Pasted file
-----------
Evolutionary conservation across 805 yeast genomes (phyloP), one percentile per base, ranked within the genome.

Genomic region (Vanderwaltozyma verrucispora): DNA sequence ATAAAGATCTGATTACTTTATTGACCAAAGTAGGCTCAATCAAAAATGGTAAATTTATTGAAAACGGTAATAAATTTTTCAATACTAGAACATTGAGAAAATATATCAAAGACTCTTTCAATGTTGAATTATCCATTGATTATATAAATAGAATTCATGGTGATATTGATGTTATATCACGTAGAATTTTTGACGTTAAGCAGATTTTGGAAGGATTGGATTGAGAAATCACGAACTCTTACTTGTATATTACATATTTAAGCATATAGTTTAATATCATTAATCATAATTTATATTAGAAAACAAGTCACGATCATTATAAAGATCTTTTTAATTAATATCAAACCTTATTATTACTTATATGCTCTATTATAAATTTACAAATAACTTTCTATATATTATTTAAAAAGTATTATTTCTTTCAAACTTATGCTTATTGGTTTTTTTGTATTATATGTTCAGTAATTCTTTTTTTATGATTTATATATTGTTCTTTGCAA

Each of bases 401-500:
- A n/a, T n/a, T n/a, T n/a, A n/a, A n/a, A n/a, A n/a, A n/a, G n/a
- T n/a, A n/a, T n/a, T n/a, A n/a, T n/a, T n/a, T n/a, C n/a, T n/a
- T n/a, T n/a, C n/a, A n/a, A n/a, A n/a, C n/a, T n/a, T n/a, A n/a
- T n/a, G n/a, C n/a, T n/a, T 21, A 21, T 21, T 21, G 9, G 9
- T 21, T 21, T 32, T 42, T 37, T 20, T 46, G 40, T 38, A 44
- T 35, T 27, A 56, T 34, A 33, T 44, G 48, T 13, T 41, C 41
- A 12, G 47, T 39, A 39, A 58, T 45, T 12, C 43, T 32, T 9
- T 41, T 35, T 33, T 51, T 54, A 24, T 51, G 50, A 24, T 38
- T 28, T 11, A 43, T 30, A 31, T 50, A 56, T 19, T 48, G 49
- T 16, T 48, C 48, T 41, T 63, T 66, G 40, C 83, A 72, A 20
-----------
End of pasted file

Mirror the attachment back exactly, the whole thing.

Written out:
Evolutionary conservation across 805 yeast genomes (phyloP), one percentile per base, ranked within the genome.

Genomic region (Vanderwaltozyma verrucispora): DNA sequence ATAAAGATCTGATTACTTTATTGACCAAAGTAGGCTCAATCAAAAATGGTAAATTTATTGAAAACGGTAATAAATTTTTCAATACTAGAACATTGAGAAAATATATCAAAGACTCTTTCAATGTTGAATTATCCATTGATTATATAAATAGAATTCATGGTGATATTGATGTTATATCACGTAGAATTTTTGACGTTAAGCAGATTTTGGAAGGATTGGATTGAGAAATCACGAACTCTTACTTGTATATTACATATTTAAGCATATAGTTTAATATCATTAATCATAATTTATATTAGAAAACAAGTCACGATCATTATAAAGATCTTTTTAATTAATATCAAACCTTATTATTACTTATATGCTCTATTATAAATTTACAAATAACTTTCTATATATTATTTAAAAAGTATTATTTCTTTCAAACTTATGCTTATTGGTTTTTTTGTATTATATGTTCAGTAATTCTTTTTTTATGATTTATATATTGTTCTTTGCAA

Each of bases 401-500:
- A n/a, T n/a, T n/a, T n/a, A n/a, A n/a, A n/a, A n/a, A n/a, G n/a
- T n/a, A n/a, T n/a, T n/a, A n/a, T n/a, T n/a, T n/a, C n/a, T n/a
- T n/a, T n/a, C n/a, A n/a, A n/a, A n/a, C n/a, T n/a, T n/a, A n/a
- T n/a, G n/a, C n/a, T n/a, T 21, A 21, T 21, T 21, G 9, G 9
- T 21, T 21, T 32, T 42, T 37, T 20, T 46, G 40, T 38, A 44
- T 35, T 27, A 56, T 34, A 33, T 44, G 48, T 13, T 41, C 41
- A 12, G 47, T 39, A 39, A 58, T 45, T 12, C 43, T 32, T 9
- T 41, T 35, T 33, T 51, T 54, A 24, T 51, G 50, A 24, T 38
- T 28, T 11, A 43, T 30, A 31, T 50, A 56, T 19, T 48, G 49
- T 16, T 48, C 48, T 41, T 63, T 66, G 40, C 83, A 72, A 20